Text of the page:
If he or she is not so satisfied, the indictment shall be dismissed.
S/2006/893
30 06-61797
2. The Pre-Trial Judge may, at the request of the Prosecutor, issue such
orders
and warrants for the arrest or transfer of persons, and any other orders as
may be
required for the conduct of the investigation and for the preparation of a
fair and
expeditious trial.
Article 19
Evidence collected prior to the establishment of the Special Tribunal
Evidence collected with regard to cases subject to the consideration of the
Special Tribunal, prior to the establishment of the Tribunal, by the
national
authorities of Lebanon or by the International Independent Investigation
Commission in accordance with its mandate as set out in Security Council
resolution 1595 (2005) and subsequent resolutions, shall be received by the
Tribunal. Its admissibility shall be decided by the Chambers pursuant to
international standards on collection of evidence. The weight to be given to
any
such evidence shall be determined by the Chambers.
Article 20
Commencement and conduct of trial proceedings
1. The Trial Chamber shall read the indictment to the accused, satisfy
itself that
the rights of the accused are respected, confirm that the accused
understands the
indictment and instruct the accused to enter a plea.
2. Unless otherwise decided by the Trial Chamber in the interests of
justice,
examination of witnesses shall commence with questions posed by the
presiding
judge, followed by questions posed by other members of the Trial Chamber,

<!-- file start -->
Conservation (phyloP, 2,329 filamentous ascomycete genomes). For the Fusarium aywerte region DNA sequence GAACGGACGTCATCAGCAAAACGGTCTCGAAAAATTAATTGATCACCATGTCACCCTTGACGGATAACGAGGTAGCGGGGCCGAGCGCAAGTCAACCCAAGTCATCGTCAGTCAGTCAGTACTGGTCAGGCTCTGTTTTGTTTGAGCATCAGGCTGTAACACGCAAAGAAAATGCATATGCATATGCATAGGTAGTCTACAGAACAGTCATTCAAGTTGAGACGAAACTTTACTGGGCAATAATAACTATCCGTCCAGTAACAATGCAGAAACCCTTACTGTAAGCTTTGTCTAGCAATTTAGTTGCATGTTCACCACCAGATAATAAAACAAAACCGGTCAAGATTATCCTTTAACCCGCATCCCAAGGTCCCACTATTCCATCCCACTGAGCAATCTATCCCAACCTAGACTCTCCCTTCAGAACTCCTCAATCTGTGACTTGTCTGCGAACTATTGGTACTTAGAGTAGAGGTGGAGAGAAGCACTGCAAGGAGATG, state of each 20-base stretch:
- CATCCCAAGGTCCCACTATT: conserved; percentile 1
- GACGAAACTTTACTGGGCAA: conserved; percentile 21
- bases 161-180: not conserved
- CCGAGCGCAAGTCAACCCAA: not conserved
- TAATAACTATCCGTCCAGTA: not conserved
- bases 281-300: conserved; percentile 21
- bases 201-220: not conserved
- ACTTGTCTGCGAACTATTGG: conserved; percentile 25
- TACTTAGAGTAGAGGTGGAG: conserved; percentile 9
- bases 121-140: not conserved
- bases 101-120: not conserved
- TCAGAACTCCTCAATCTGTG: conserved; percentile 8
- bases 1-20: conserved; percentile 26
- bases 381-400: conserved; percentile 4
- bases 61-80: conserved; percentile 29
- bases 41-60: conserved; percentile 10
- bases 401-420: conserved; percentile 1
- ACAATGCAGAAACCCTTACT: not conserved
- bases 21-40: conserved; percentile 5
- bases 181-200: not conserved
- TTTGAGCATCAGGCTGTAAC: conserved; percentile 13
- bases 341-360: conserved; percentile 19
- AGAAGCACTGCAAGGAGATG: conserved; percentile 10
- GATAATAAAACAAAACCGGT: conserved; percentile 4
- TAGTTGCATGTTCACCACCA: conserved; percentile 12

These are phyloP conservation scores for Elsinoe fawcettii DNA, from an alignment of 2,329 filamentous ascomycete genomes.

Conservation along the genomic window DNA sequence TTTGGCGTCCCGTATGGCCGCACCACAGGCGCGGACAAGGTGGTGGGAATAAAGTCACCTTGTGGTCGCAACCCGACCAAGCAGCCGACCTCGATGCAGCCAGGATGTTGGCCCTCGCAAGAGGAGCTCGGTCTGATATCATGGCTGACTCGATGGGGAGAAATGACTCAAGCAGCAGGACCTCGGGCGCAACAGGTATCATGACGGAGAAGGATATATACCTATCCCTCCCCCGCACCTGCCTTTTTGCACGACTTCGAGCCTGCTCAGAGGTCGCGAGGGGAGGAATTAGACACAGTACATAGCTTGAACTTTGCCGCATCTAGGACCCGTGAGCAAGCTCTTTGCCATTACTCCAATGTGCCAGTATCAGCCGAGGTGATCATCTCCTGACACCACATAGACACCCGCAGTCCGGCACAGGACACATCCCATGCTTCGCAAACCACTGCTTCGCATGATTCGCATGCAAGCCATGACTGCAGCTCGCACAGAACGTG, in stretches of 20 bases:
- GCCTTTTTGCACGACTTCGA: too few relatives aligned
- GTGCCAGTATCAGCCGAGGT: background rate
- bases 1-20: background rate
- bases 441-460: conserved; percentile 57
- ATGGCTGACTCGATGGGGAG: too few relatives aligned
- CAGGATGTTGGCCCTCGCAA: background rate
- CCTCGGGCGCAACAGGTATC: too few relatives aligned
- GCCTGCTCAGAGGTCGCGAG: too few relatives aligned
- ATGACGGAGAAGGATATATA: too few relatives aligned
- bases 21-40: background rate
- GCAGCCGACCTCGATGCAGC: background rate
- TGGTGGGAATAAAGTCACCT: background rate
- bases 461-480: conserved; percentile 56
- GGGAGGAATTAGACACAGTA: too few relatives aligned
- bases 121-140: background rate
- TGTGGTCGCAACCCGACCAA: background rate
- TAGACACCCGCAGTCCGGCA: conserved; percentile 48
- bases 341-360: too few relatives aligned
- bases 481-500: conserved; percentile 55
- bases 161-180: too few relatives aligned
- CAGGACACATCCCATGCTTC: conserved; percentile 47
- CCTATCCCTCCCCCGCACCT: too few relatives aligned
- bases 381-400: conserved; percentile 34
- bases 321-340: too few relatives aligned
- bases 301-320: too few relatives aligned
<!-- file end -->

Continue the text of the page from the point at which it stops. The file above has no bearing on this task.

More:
the
Prosecutor and the Defence.
3. Upon request or proprio motu, the Trial Chamber may at any stage of the
trial
decide to call additional witnesses and/or order the production of
additional
evidence.
4. The hearings shall be public unless the Trial Chamber decides to hold the
proceedings in camera in accordance with the Rules of Procedure and
Evidence.
Article 21
Powers of the Chambers
1. The Special Tribunal shall confine the trial, appellate and review
proceedings
strictly to an expeditious hearing of the issues raised by the charges, or
the grounds
for appeal or review, respectively. It shall take strict measures to prevent
any action
that may cause unreasonable delay.
2. A Chamber may admit any relevant evidence that it deems to have probative
value and exclude such evidence if its probative value is substantially
outweighed
by the need to ensure a fair trial.
3. A Chamber may receive the evidence of a witness orally or, where the
interests
of justice allow, in written form.
4. In cases not otherwise provided for in the Rules of Procedure and
Evidence, a
Chamber shall apply rules of evidence that will best favour a fair
determination of
the matter before it and are consonant with the spirit of the Statute and
the general
principles of law.
S/2006/893
06-61797 31
Article 22
Trials in absentia
1. The Special Tribunal shall conduct trial proceedings in the absence of
the
accused, if he or she:
(a) Has expressly and in writing waived his or her right to be present;
(b) Has not been handed over to the Tribunal by the State authorities
concerned;
(c) Has absconded or otherwise cannot be found and all reasonable steps
have been taken to secure his or her appearance before the Tribunal and to
inform
him or her of the charges confirmed by the Pre-Trial Judge.
2. When hearings are conducted in the absence of the accused, the Special
Tribunal shall ensure that: